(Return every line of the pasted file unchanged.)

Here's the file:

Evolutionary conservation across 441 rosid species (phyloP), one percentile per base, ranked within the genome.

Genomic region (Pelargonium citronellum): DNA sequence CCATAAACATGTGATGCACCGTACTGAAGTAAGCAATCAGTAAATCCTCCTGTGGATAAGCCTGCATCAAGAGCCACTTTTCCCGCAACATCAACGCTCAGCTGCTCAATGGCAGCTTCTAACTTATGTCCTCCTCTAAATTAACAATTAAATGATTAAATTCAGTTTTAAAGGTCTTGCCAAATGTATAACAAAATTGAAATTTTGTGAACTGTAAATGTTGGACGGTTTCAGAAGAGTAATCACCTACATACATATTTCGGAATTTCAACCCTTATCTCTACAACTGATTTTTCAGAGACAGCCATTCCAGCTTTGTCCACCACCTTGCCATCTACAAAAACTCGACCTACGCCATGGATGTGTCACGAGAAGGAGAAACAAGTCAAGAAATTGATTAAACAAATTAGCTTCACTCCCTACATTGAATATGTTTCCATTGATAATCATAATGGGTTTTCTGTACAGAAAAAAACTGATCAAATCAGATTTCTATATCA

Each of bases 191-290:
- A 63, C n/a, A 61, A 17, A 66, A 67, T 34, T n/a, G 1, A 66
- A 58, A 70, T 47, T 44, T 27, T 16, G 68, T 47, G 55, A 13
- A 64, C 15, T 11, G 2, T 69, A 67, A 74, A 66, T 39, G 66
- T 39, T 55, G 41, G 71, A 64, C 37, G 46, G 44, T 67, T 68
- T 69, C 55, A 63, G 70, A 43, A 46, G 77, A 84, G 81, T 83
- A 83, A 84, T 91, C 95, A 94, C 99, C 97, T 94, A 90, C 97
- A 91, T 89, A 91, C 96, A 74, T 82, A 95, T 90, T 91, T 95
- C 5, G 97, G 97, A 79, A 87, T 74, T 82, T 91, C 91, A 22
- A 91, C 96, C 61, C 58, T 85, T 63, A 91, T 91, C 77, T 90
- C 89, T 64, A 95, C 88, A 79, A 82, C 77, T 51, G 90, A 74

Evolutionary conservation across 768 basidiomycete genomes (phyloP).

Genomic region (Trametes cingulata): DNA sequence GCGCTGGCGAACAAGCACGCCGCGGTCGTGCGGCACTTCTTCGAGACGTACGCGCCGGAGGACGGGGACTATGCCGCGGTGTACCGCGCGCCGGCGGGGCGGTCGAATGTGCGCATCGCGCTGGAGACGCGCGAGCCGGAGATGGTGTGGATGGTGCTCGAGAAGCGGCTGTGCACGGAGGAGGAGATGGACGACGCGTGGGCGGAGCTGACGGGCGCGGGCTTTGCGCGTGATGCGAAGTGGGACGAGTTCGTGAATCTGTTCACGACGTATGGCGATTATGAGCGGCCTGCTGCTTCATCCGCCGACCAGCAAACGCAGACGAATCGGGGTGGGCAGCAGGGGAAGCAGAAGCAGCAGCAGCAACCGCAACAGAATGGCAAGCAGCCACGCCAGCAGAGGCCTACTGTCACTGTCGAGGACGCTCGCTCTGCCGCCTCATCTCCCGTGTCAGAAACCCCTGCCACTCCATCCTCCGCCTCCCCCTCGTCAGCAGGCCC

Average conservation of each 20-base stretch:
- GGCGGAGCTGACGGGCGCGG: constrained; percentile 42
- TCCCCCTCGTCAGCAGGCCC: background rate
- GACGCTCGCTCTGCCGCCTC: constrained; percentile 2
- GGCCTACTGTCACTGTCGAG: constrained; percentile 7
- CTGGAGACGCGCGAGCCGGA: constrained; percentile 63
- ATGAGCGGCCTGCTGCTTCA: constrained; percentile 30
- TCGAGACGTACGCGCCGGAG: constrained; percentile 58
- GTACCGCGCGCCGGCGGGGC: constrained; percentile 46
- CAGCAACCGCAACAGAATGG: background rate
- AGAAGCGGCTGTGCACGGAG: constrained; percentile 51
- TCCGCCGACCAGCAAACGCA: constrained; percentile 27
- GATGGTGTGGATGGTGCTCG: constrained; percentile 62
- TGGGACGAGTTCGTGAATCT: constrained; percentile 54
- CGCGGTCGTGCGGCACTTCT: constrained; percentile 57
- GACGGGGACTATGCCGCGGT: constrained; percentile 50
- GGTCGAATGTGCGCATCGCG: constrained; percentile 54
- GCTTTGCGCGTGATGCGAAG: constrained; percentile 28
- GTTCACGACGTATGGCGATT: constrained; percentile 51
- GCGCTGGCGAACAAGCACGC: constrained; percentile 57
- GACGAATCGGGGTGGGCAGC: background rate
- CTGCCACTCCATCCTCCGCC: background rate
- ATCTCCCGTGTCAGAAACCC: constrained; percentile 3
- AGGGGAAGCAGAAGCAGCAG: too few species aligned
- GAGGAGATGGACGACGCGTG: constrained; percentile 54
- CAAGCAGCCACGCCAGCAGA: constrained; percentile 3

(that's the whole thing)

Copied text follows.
Evolutionary conservation across 441 rosid species (phyloP), one percentile per base, ranked within the genome.

Genomic region (Pelargonium citronellum): DNA sequence CCATAAACATGTGATGCACCGTACTGAAGTAAGCAATCAGTAAATCCTCCTGTGGATAAGCCTGCATCAAGAGCCACTTTTCCCGCAACATCAACGCTCAGCTGCTCAATGGCAGCTTCTAACTTATGTCCTCCTCTAAATTAACAATTAAATGATTAAATTCAGTTTTAAAGGTCTTGCCAAATGTATAACAAAATTGAAATTTTGTGAACTGTAAATGTTGGACGGTTTCAGAAGAGTAATCACCTACATACATATTTCGGAATTTCAACCCTTATCTCTACAACTGATTTTTCAGAGACAGCCATTCCAGCTTTGTCCACCACCTTGCCATCTACAAAAACTCGACCTACGCCATGGATGTGTCACGAGAAGGAGAAACAAGTCAAGAAATTGATTAAACAAATTAGCTTCACTCCCTACATTGAATATGTTTCCATTGATAATCATAATGGGTTTTCTGTACAGAAAAAAACTGATCAAATCAGATTTCTATATCA

Each of bases 191-290:
- A 63, C n/a, A 61, A 17, A 66, A 67, T 34, T n/a, G 1, A 66
- A 58, A 70, T 47, T 44, T 27, T 16, G 68, T 47, G 55, A 13
- A 64, C 15, T 11, G 2, T 69, A 67, A 74, A 66, T 39, G 66
- T 39, T 55, G 41, G 71, A 64, C 37, G 46, G 44, T 67, T 68
- T 69, C 55, A 63, G 70, A 43, A 46, G 77, A 84, G 81, T 83
- A 83, A 84, T 91, C 95, A 94, C 99, C 97, T 94, A 90, C 97
- A 91, T 89, A 91, C 96, A 74, T 82, A 95, T 90, T 91, T 95
- C 5, G 97, G 97, A 79, A 87, T 74, T 82, T 91, C 91, A 22
- A 91, C 96, C 61, C 58, T 85, T 63, A 91, T 91, C 77, T 90
- C 89, T 64, A 95, C 88, A 79, A 82, C 77, T 51, G 90, A 74

Evolutionary conservation across 768 basidiomycete genomes (phyloP).

Genomic region (Trametes cingulata): DNA sequence GCGCTGGCGAACAAGCACGCCGCGGTCGTGCGGCACTTCTTCGAGACGTACGCGCCGGAGGACGGGGACTATGCCGCGGTGTACCGCGCGCCGGCGGGGCGGTCGAATGTGCGCATCGCGCTGGAGACGCGCGAGCCGGAGATGGTGTGGATGGTGCTCGAGAAGCGGCTGTGCACGGAGGAGGAGATGGACGACGCGTGGGCGGAGCTGACGGGCGCGGGCTTTGCGCGTGATGCGAAGTGGGACGAGTTCGTGAATCTGTTCACGACGTATGGCGATTATGAGCGGCCTGCTGCTTCATCCGCCGACCAGCAAACGCAGACGAATCGGGGTGGGCAGCAGGGGAAGCAGAAGCAGCAGCAGCAACCGCAACAGAATGGCAAGCAGCCACGCCAGCAGAGGCCTACTGTCACTGTCGAGGACGCTCGCTCTGCCGCCTCATCTCCCGTGTCAGAAACCCCTGCCACTCCATCCTCCGCCTCCCCCTCGTCAGCAGGCCC

Average conservation of each 20-base stretch:
- GGCGGAGCTGACGGGCGCGG: constrained; percentile 42
- TCCCCCTCGTCAGCAGGCCC: background rate
- GACGCTCGCTCTGCCGCCTC: constrained; percentile 2
- GGCCTACTGTCACTGTCGAG: constrained; percentile 7
- CTGGAGACGCGCGAGCCGGA: constrained; percentile 63
- ATGAGCGGCCTGCTGCTTCA: constrained; percentile 30
- TCGAGACGTACGCGCCGGAG: constrained; percentile 58
- GTACCGCGCGCCGGCGGGGC: constrained; percentile 46
- CAGCAACCGCAACAGAATGG: background rate
- AGAAGCGGCTGTGCACGGAG: constrained; percentile 51
- TCCGCCGACCAGCAAACGCA: constrained; percentile 27
- GATGGTGTGGATGGTGCTCG: constrained; percentile 62
- TGGGACGAGTTCGTGAATCT: constrained; percentile 54
- CGCGGTCGTGCGGCACTTCT: constrained; percentile 57
- GACGGGGACTATGCCGCGGT: constrained; percentile 50
- GGTCGAATGTGCGCATCGCG: constrained; percentile 54
- GCTTTGCGCGTGATGCGAAG: constrained; percentile 28
- GTTCACGACGTATGGCGATT: constrained; percentile 51
- GCGCTGGCGAACAAGCACGC: constrained; percentile 57
- GACGAATCGGGGTGGGCAGC: background rate
- CTGCCACTCCATCCTCCGCC: background rate
- ATCTCCCGTGTCAGAAACCC: constrained; percentile 3
- AGGGGAAGCAGAAGCAGCAG: too few species aligned
- GAGGAGATGGACGACGCGTG: constrained; percentile 54
- CAAGCAGCCACGCCAGCAGA: constrained; percentile 3